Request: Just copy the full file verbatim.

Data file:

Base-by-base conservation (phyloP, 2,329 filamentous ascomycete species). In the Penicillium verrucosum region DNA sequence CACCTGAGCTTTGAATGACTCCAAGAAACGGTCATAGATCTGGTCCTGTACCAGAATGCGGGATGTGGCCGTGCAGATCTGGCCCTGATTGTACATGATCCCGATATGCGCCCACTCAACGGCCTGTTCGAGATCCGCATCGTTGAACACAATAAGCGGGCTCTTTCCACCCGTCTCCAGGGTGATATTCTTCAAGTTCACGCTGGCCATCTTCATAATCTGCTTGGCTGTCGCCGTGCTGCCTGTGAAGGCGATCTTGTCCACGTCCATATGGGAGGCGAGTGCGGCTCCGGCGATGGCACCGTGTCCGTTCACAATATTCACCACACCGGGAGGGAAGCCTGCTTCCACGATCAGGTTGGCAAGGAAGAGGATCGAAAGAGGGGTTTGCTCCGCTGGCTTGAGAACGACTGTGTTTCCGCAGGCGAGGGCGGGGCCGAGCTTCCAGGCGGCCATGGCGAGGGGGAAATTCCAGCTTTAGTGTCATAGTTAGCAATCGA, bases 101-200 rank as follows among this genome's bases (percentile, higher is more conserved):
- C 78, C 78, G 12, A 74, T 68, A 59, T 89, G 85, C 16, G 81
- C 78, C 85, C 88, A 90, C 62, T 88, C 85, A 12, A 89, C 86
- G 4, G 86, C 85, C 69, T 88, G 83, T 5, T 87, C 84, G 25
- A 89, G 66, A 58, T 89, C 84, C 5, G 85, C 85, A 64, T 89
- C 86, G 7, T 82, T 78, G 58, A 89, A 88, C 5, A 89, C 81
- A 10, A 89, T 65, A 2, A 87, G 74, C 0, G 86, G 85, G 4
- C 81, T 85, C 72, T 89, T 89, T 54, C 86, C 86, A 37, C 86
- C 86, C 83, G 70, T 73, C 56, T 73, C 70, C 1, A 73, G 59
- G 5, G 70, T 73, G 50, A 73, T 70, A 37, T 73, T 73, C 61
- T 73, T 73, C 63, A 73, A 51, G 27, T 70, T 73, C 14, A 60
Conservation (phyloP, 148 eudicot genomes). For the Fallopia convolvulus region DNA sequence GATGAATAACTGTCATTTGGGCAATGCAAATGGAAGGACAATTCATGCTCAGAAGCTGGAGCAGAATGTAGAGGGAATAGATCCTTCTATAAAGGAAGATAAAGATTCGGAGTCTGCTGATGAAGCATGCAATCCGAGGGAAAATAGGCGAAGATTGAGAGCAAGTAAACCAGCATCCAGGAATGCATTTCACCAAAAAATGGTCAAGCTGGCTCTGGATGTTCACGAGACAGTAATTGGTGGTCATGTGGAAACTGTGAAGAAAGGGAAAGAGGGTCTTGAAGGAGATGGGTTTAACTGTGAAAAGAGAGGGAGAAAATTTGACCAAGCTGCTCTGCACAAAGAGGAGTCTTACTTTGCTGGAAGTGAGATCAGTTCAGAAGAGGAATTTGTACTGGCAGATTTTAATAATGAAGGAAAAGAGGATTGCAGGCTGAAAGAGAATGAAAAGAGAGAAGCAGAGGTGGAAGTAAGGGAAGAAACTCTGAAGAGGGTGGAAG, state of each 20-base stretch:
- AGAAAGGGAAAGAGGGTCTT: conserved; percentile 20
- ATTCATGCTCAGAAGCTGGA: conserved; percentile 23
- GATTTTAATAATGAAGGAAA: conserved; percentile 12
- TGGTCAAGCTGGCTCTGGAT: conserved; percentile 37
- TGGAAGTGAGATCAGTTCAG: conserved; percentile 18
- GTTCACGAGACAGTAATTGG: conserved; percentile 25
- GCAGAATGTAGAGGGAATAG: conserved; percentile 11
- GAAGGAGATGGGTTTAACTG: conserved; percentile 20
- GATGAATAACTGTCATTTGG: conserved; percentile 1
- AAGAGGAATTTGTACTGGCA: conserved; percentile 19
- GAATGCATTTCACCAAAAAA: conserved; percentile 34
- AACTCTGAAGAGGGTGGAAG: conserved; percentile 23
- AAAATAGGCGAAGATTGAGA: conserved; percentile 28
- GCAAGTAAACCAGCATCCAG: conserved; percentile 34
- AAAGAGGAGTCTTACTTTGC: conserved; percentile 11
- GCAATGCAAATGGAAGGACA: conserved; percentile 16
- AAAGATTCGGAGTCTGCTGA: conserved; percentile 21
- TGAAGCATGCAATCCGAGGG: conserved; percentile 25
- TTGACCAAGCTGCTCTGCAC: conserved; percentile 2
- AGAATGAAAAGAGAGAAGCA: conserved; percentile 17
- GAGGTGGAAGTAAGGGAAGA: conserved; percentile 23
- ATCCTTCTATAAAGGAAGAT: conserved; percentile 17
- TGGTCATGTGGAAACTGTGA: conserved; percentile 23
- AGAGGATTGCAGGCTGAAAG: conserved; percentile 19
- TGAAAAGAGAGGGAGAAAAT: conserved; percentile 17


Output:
Base-by-base conservation (phyloP, 2,329 filamentous ascomycete species). In the Penicillium verrucosum region DNA sequence CACCTGAGCTTTGAATGACTCCAAGAAACGGTCATAGATCTGGTCCTGTACCAGAATGCGGGATGTGGCCGTGCAGATCTGGCCCTGATTGTACATGATCCCGATATGCGCCCACTCAACGGCCTGTTCGAGATCCGCATCGTTGAACACAATAAGCGGGCTCTTTCCACCCGTCTCCAGGGTGATATTCTTCAAGTTCACGCTGGCCATCTTCATAATCTGCTTGGCTGTCGCCGTGCTGCCTGTGAAGGCGATCTTGTCCACGTCCATATGGGAGGCGAGTGCGGCTCCGGCGATGGCACCGTGTCCGTTCACAATATTCACCACACCGGGAGGGAAGCCTGCTTCCACGATCAGGTTGGCAAGGAAGAGGATCGAAAGAGGGGTTTGCTCCGCTGGCTTGAGAACGACTGTGTTTCCGCAGGCGAGGGCGGGGCCGAGCTTCCAGGCGGCCATGGCGAGGGGGAAATTCCAGCTTTAGTGTCATAGTTAGCAATCGA, bases 101-200 rank as follows among this genome's bases (percentile, higher is more conserved):
- C 78, C 78, G 12, A 74, T 68, A 59, T 89, G 85, C 16, G 81
- C 78, C 85, C 88, A 90, C 62, T 88, C 85, A 12, A 89, C 86
- G 4, G 86, C 85, C 69, T 88, G 83, T 5, T 87, C 84, G 25
- A 89, G 66, A 58, T 89, C 84, C 5, G 85, C 85, A 64, T 89
- C 86, G 7, T 82, T 78, G 58, A 89, A 88, C 5, A 89, C 81
- A 10, A 89, T 65, A 2, A 87, G 74, C 0, G 86, G 85, G 4
- C 81, T 85, C 72, T 89, T 89, T 54, C 86, C 86, A 37, C 86
- C 86, C 83, G 70, T 73, C 56, T 73, C 70, C 1, A 73, G 59
- G 5, G 70, T 73, G 50, A 73, T 70, A 37, T 73, T 73, C 61
- T 73, T 73, C 63, A 73, A 51, G 27, T 70, T 73, C 14, A 60
Conservation (phyloP, 148 eudicot genomes). For the Fallopia convolvulus region DNA sequence GATGAATAACTGTCATTTGGGCAATGCAAATGGAAGGACAATTCATGCTCAGAAGCTGGAGCAGAATGTAGAGGGAATAGATCCTTCTATAAAGGAAGATAAAGATTCGGAGTCTGCTGATGAAGCATGCAATCCGAGGGAAAATAGGCGAAGATTGAGAGCAAGTAAACCAGCATCCAGGAATGCATTTCACCAAAAAATGGTCAAGCTGGCTCTGGATGTTCACGAGACAGTAATTGGTGGTCATGTGGAAACTGTGAAGAAAGGGAAAGAGGGTCTTGAAGGAGATGGGTTTAACTGTGAAAAGAGAGGGAGAAAATTTGACCAAGCTGCTCTGCACAAAGAGGAGTCTTACTTTGCTGGAAGTGAGATCAGTTCAGAAGAGGAATTTGTACTGGCAGATTTTAATAATGAAGGAAAAGAGGATTGCAGGCTGAAAGAGAATGAAAAGAGAGAAGCAGAGGTGGAAGTAAGGGAAGAAACTCTGAAGAGGGTGGAAG, state of each 20-base stretch:
- AGAAAGGGAAAGAGGGTCTT: conserved; percentile 20
- ATTCATGCTCAGAAGCTGGA: conserved; percentile 23
- GATTTTAATAATGAAGGAAA: conserved; percentile 12
- TGGTCAAGCTGGCTCTGGAT: conserved; percentile 37
- TGGAAGTGAGATCAGTTCAG: conserved; percentile 18
- GTTCACGAGACAGTAATTGG: conserved; percentile 25
- GCAGAATGTAGAGGGAATAG: conserved; percentile 11
- GAAGGAGATGGGTTTAACTG: conserved; percentile 20
- GATGAATAACTGTCATTTGG: conserved; percentile 1
- AAGAGGAATTTGTACTGGCA: conserved; percentile 19
- GAATGCATTTCACCAAAAAA: conserved; percentile 34
- AACTCTGAAGAGGGTGGAAG: conserved; percentile 23
- AAAATAGGCGAAGATTGAGA: conserved; percentile 28
- GCAAGTAAACCAGCATCCAG: conserved; percentile 34
- AAAGAGGAGTCTTACTTTGC: conserved; percentile 11
- GCAATGCAAATGGAAGGACA: conserved; percentile 16
- AAAGATTCGGAGTCTGCTGA: conserved; percentile 21
- TGAAGCATGCAATCCGAGGG: conserved; percentile 25
- TTGACCAAGCTGCTCTGCAC: conserved; percentile 2
- AGAATGAAAAGAGAGAAGCA: conserved; percentile 17
- GAGGTGGAAGTAAGGGAAGA: conserved; percentile 23
- ATCCTTCTATAAAGGAAGAT: conserved; percentile 17
- TGGTCATGTGGAAACTGTGA: conserved; percentile 23
- AGAGGATTGCAGGCTGAAAG: conserved; percentile 19
- TGAAAAGAGAGGGAGAAAAT: conserved; percentile 17